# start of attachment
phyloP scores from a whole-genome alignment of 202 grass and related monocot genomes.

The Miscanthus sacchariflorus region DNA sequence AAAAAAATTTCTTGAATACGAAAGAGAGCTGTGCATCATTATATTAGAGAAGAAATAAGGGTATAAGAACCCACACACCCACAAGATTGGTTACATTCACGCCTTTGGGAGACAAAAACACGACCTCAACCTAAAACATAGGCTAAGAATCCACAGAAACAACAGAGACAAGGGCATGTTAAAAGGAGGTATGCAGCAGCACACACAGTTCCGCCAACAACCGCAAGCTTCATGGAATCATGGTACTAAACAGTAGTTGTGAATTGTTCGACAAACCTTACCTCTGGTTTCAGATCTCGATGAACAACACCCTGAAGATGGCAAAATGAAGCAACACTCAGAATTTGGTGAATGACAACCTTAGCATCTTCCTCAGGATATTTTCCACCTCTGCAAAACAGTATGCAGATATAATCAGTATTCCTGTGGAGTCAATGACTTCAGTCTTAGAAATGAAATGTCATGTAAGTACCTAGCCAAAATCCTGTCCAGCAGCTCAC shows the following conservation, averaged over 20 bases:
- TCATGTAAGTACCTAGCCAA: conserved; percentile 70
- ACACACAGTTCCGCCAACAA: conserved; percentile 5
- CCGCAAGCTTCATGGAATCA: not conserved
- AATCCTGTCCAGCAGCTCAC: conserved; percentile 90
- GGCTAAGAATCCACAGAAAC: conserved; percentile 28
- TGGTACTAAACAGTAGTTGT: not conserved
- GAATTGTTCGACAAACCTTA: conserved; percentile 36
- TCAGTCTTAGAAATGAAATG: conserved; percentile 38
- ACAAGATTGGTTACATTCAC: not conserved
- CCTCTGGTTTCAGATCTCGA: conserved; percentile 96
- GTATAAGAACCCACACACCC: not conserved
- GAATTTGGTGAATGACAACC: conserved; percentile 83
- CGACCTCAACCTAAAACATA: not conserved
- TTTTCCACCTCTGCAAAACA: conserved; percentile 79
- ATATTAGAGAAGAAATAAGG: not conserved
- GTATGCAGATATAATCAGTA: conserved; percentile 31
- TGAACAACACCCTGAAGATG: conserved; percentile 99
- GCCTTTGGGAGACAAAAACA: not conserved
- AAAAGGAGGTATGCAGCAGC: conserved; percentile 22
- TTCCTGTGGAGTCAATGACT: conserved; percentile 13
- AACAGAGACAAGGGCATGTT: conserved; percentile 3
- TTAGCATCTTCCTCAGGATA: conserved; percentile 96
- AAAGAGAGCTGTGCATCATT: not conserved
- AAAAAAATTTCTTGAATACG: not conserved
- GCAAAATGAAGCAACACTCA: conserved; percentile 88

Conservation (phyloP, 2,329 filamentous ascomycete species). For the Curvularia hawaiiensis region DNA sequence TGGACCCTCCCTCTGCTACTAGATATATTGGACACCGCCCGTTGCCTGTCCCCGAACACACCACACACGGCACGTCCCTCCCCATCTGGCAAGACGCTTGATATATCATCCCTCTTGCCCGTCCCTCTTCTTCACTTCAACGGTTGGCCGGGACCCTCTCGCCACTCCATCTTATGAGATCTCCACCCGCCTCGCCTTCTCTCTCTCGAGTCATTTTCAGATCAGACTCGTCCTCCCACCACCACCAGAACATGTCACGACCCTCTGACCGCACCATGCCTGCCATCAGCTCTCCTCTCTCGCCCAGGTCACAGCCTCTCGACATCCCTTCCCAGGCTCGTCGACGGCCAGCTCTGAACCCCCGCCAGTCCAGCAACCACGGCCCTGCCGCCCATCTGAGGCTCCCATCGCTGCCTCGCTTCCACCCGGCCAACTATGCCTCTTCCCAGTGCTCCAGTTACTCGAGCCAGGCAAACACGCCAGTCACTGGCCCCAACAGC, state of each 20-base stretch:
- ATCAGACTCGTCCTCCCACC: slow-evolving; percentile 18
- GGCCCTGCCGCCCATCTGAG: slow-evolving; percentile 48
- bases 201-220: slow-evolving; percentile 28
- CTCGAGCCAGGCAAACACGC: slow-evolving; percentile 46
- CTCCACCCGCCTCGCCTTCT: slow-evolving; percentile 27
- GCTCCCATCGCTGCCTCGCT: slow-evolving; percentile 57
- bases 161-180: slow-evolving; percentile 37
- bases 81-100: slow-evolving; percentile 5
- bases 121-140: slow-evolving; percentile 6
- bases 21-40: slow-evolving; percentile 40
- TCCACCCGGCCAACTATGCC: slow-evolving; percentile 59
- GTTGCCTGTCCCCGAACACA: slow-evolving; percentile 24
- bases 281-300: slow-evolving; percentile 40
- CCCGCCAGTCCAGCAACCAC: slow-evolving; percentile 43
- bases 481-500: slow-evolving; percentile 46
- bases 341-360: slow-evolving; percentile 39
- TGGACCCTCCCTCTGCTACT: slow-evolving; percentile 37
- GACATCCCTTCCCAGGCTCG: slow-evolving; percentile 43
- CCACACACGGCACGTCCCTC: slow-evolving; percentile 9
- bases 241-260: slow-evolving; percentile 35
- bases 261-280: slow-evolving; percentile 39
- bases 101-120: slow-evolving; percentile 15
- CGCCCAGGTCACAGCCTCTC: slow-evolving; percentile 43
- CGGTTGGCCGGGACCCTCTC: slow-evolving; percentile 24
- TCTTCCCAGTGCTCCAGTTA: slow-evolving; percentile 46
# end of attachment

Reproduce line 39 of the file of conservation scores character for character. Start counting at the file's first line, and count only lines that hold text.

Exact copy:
- TCCACCCGGCCAACTATGCC: slow-evolving; percentile 59